guess you could also solve it via stencil buffer. If pixel does not change, clip it, otherwise write one (or something else) in there. You can then use the stencil buffer to mask out only the changed/unchanged pixels.
I decided to take a closer look at atmospheric scattering in my master thesis. I guess everyone who is interested in this kind of topic once stumbled over Bruneton's precomputed atmospheric scattering model (paper found here), as it is considered the most accurate and realistic scattering model to date. While the paper itself is really good, its a bit short and only introduces the general idea (as most papers do). Although, Bruneton provides the associated source code on his homepage, many people (including me) had problems understanding how it really works. I dont know how many hours (or even days) I was sitting in front of some equations trying to figure out what they are supposed to do.
Fortunately, many people on this forum helped me in understanding the code and therefore I want to give something back to the community by sharing my master thesis which is called "Deferred Rending of Planetary Terrains with Accurate Atmospheres". It can be found on my homepage (direct link can be found here).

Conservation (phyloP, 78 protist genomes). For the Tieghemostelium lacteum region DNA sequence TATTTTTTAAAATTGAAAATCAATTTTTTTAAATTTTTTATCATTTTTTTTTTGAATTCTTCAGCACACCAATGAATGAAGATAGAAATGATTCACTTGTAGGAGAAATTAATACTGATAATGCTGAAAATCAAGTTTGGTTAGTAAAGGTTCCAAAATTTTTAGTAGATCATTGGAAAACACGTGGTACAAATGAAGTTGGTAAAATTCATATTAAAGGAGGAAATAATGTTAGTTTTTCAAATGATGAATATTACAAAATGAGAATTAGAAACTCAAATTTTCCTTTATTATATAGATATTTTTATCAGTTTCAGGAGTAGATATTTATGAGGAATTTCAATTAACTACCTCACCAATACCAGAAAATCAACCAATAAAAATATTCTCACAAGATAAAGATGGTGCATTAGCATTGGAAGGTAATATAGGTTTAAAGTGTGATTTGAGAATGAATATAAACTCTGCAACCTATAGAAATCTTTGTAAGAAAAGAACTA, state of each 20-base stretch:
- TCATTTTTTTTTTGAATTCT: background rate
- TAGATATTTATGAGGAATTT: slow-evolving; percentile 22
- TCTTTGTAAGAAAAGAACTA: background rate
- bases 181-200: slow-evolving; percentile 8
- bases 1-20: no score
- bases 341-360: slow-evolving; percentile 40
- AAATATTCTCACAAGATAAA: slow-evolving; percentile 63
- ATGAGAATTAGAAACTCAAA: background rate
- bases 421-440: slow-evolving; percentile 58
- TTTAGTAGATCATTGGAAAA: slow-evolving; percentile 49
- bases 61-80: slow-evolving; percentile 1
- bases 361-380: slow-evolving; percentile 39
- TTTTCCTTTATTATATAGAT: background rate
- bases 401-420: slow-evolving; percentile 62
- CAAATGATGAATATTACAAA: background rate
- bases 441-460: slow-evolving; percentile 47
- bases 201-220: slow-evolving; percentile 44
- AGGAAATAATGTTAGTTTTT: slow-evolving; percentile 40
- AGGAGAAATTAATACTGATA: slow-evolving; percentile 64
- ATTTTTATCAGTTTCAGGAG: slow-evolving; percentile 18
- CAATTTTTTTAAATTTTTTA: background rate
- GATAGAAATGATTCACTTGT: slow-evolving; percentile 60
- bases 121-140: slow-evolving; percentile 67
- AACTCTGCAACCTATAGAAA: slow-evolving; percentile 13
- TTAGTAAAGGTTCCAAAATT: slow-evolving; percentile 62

In my thesis I was really trying to explain all the tricky parts of Bruneton's scattering model in an "easy" way and to create a document, I wished to have back then. I guess this is also the reason, why it reads almost like an tutorial, rather than an academic work.
In this way I want to thank again the community for helping me during my studies. I really hope my thesis will prove useful to many of you. Last but not least, some screenshots of my results (video can be found here)